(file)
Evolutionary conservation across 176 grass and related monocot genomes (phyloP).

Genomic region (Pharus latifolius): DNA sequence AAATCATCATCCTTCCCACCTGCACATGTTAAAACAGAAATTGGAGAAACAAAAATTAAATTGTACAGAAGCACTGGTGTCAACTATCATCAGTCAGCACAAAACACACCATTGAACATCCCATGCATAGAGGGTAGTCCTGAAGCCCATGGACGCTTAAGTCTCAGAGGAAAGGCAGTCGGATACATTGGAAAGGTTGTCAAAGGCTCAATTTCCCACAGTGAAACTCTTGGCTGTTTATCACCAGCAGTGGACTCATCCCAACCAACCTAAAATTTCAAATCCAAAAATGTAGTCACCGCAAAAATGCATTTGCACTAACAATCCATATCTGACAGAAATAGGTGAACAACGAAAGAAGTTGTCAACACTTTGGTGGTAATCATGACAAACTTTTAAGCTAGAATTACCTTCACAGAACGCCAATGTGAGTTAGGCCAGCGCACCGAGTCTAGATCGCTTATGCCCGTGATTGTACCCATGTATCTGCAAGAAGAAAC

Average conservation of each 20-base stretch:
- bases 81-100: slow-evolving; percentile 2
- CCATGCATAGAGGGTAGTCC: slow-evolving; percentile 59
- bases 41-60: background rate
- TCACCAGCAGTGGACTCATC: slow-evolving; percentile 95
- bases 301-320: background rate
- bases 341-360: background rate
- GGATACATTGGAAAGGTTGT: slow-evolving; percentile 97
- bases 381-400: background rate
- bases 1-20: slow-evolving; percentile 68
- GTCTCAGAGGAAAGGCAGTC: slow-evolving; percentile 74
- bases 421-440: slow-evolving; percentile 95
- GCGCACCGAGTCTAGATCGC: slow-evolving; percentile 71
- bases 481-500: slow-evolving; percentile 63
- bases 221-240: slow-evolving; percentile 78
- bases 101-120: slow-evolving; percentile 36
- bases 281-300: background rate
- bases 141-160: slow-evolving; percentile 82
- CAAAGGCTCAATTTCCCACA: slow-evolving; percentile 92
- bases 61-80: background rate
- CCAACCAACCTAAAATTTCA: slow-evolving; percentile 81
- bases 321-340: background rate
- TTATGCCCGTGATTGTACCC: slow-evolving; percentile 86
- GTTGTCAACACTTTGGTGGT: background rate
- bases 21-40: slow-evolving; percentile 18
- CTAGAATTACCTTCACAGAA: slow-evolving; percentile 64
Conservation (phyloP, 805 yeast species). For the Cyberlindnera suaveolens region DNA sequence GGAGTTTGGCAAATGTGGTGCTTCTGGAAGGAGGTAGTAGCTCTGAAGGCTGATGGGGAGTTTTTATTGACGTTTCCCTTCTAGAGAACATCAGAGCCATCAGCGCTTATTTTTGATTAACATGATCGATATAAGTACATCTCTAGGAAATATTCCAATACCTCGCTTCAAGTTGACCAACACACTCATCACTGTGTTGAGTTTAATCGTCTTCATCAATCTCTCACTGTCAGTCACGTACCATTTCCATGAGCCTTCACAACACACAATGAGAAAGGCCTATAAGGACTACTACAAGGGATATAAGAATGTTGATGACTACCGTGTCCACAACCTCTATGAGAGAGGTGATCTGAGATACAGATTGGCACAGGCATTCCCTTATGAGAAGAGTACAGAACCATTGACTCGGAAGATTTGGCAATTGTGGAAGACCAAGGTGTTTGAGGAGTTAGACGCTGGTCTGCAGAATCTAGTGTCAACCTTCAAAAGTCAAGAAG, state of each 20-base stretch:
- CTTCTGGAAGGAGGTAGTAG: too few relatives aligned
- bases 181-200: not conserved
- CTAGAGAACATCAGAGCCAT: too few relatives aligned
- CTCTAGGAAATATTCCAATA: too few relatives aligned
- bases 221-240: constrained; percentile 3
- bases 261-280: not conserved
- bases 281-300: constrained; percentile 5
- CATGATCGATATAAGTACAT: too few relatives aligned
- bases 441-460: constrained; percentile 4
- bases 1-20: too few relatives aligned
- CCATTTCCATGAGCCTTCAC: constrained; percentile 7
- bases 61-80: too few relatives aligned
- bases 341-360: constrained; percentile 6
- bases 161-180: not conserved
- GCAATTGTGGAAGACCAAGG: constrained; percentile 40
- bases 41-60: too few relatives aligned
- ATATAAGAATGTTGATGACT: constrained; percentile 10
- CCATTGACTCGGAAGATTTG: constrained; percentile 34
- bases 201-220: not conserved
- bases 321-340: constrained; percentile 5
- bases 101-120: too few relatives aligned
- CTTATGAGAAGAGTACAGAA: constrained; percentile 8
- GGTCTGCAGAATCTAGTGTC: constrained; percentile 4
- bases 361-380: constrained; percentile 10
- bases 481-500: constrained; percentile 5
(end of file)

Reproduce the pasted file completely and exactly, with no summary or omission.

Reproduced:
Evolutionary conservation across 176 grass and related monocot genomes (phyloP).

Genomic region (Pharus latifolius): DNA sequence AAATCATCATCCTTCCCACCTGCACATGTTAAAACAGAAATTGGAGAAACAAAAATTAAATTGTACAGAAGCACTGGTGTCAACTATCATCAGTCAGCACAAAACACACCATTGAACATCCCATGCATAGAGGGTAGTCCTGAAGCCCATGGACGCTTAAGTCTCAGAGGAAAGGCAGTCGGATACATTGGAAAGGTTGTCAAAGGCTCAATTTCCCACAGTGAAACTCTTGGCTGTTTATCACCAGCAGTGGACTCATCCCAACCAACCTAAAATTTCAAATCCAAAAATGTAGTCACCGCAAAAATGCATTTGCACTAACAATCCATATCTGACAGAAATAGGTGAACAACGAAAGAAGTTGTCAACACTTTGGTGGTAATCATGACAAACTTTTAAGCTAGAATTACCTTCACAGAACGCCAATGTGAGTTAGGCCAGCGCACCGAGTCTAGATCGCTTATGCCCGTGATTGTACCCATGTATCTGCAAGAAGAAAC

Average conservation of each 20-base stretch:
- bases 81-100: slow-evolving; percentile 2
- CCATGCATAGAGGGTAGTCC: slow-evolving; percentile 59
- bases 41-60: background rate
- TCACCAGCAGTGGACTCATC: slow-evolving; percentile 95
- bases 301-320: background rate
- bases 341-360: background rate
- GGATACATTGGAAAGGTTGT: slow-evolving; percentile 97
- bases 381-400: background rate
- bases 1-20: slow-evolving; percentile 68
- GTCTCAGAGGAAAGGCAGTC: slow-evolving; percentile 74
- bases 421-440: slow-evolving; percentile 95
- GCGCACCGAGTCTAGATCGC: slow-evolving; percentile 71
- bases 481-500: slow-evolving; percentile 63
- bases 221-240: slow-evolving; percentile 78
- bases 101-120: slow-evolving; percentile 36
- bases 281-300: background rate
- bases 141-160: slow-evolving; percentile 82
- CAAAGGCTCAATTTCCCACA: slow-evolving; percentile 92
- bases 61-80: background rate
- CCAACCAACCTAAAATTTCA: slow-evolving; percentile 81
- bases 321-340: background rate
- TTATGCCCGTGATTGTACCC: slow-evolving; percentile 86
- GTTGTCAACACTTTGGTGGT: background rate
- bases 21-40: slow-evolving; percentile 18
- CTAGAATTACCTTCACAGAA: slow-evolving; percentile 64
Conservation (phyloP, 805 yeast species). For the Cyberlindnera suaveolens region DNA sequence GGAGTTTGGCAAATGTGGTGCTTCTGGAAGGAGGTAGTAGCTCTGAAGGCTGATGGGGAGTTTTTATTGACGTTTCCCTTCTAGAGAACATCAGAGCCATCAGCGCTTATTTTTGATTAACATGATCGATATAAGTACATCTCTAGGAAATATTCCAATACCTCGCTTCAAGTTGACCAACACACTCATCACTGTGTTGAGTTTAATCGTCTTCATCAATCTCTCACTGTCAGTCACGTACCATTTCCATGAGCCTTCACAACACACAATGAGAAAGGCCTATAAGGACTACTACAAGGGATATAAGAATGTTGATGACTACCGTGTCCACAACCTCTATGAGAGAGGTGATCTGAGATACAGATTGGCACAGGCATTCCCTTATGAGAAGAGTACAGAACCATTGACTCGGAAGATTTGGCAATTGTGGAAGACCAAGGTGTTTGAGGAGTTAGACGCTGGTCTGCAGAATCTAGTGTCAACCTTCAAAAGTCAAGAAG, state of each 20-base stretch:
- CTTCTGGAAGGAGGTAGTAG: too few relatives aligned
- bases 181-200: not conserved
- CTAGAGAACATCAGAGCCAT: too few relatives aligned
- CTCTAGGAAATATTCCAATA: too few relatives aligned
- bases 221-240: constrained; percentile 3
- bases 261-280: not conserved
- bases 281-300: constrained; percentile 5
- CATGATCGATATAAGTACAT: too few relatives aligned
- bases 441-460: constrained; percentile 4
- bases 1-20: too few relatives aligned
- CCATTTCCATGAGCCTTCAC: constrained; percentile 7
- bases 61-80: too few relatives aligned
- bases 341-360: constrained; percentile 6
- bases 161-180: not conserved
- GCAATTGTGGAAGACCAAGG: constrained; percentile 40
- bases 41-60: too few relatives aligned
- ATATAAGAATGTTGATGACT: constrained; percentile 10
- CCATTGACTCGGAAGATTTG: constrained; percentile 34
- bases 201-220: not conserved
- bases 321-340: constrained; percentile 5
- bases 101-120: too few relatives aligned
- CTTATGAGAAGAGTACAGAA: constrained; percentile 8
- GGTCTGCAGAATCTAGTGTC: constrained; percentile 4
- bases 361-380: constrained; percentile 10
- bases 481-500: constrained; percentile 5